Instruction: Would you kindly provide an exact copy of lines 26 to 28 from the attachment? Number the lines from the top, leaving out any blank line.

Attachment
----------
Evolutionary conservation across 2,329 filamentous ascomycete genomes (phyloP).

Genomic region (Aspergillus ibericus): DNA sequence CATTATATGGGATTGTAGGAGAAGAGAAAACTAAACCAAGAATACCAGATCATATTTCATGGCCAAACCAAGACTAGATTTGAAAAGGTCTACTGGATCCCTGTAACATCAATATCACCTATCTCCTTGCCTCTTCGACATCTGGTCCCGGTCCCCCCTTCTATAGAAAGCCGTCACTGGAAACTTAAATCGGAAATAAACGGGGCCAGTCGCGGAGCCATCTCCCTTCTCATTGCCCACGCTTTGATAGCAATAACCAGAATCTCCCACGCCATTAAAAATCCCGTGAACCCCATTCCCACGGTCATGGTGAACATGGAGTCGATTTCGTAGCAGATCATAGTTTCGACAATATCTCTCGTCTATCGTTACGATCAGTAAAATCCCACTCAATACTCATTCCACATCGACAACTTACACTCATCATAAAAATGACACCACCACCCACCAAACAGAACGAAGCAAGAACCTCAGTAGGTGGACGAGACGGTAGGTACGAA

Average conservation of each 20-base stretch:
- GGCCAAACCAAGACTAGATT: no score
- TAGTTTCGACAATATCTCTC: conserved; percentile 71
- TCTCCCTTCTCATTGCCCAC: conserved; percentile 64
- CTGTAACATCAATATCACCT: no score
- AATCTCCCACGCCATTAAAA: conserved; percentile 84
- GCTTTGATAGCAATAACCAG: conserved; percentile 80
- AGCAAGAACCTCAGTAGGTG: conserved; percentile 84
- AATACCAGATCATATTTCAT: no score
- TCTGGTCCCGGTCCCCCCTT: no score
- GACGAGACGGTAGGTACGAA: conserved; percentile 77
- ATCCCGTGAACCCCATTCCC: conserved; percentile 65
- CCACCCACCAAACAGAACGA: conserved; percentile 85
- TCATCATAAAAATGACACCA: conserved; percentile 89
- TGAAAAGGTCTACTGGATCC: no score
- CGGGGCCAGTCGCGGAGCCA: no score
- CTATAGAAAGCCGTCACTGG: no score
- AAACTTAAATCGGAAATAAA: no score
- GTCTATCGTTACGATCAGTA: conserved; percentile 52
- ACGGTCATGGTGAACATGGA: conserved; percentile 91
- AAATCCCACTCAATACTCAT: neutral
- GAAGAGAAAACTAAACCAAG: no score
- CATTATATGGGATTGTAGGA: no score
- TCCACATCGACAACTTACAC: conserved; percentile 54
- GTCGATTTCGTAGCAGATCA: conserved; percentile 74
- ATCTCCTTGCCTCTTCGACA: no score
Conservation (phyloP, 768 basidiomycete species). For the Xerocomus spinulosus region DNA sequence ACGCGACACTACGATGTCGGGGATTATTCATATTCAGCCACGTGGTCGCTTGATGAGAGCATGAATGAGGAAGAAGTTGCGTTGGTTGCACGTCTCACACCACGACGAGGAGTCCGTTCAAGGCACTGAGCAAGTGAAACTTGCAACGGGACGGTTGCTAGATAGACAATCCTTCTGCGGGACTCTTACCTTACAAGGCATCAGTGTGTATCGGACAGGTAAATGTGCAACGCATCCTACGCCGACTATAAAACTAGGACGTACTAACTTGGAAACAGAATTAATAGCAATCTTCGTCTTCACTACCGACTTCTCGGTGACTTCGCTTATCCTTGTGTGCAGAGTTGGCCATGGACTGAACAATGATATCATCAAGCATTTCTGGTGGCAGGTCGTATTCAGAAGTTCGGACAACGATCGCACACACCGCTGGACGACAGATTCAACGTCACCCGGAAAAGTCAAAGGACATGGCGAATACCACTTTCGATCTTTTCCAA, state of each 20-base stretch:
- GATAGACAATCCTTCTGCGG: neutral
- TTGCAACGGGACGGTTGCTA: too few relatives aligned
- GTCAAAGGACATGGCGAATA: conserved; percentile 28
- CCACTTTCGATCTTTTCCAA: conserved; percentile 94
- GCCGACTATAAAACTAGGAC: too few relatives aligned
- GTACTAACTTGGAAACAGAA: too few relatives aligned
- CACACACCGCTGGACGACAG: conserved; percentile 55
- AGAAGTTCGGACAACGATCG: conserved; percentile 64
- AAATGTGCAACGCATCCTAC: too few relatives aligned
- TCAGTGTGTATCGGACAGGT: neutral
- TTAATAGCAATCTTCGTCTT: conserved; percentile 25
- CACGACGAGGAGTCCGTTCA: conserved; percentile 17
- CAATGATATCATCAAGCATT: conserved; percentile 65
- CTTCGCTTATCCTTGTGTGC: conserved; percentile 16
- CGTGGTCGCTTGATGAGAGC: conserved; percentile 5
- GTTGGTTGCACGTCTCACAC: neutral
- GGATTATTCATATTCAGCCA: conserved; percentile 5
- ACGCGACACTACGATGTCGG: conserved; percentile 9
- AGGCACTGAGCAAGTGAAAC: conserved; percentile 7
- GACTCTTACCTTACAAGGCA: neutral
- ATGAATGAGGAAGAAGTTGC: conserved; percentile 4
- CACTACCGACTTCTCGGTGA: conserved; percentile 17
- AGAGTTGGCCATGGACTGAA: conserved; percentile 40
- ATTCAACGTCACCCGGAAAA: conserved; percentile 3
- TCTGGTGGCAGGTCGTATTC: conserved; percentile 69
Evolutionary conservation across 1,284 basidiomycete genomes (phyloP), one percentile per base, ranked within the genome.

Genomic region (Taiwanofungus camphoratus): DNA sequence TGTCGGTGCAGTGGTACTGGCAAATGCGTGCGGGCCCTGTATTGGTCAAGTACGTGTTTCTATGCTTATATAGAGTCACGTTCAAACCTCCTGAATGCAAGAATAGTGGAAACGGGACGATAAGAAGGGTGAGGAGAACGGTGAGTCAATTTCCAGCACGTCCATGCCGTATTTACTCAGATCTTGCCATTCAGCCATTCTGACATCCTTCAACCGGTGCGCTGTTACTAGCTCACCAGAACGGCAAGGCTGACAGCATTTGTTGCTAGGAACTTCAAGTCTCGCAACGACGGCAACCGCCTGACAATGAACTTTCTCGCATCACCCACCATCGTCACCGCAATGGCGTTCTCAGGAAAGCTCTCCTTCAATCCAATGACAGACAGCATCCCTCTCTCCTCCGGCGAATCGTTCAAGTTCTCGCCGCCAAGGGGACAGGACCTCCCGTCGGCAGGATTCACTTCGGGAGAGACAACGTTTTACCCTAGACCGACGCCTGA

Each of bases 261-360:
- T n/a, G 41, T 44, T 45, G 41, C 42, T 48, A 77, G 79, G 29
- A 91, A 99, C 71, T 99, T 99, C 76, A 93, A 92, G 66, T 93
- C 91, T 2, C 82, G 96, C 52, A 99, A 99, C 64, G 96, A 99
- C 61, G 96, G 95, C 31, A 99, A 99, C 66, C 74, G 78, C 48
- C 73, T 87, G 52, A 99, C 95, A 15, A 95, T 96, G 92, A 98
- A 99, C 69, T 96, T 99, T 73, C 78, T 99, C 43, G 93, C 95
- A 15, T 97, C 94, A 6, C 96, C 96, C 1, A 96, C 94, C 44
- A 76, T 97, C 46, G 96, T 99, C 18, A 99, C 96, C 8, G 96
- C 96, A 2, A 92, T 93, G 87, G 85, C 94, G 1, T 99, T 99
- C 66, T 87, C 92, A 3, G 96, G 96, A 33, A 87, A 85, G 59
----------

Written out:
- TCCACATCGACAACTTACAC: conserved; percentile 54
- GTCGATTTCGTAGCAGATCA: conserved; percentile 74
- ATCTCCTTGCCTCTTCGACA: no score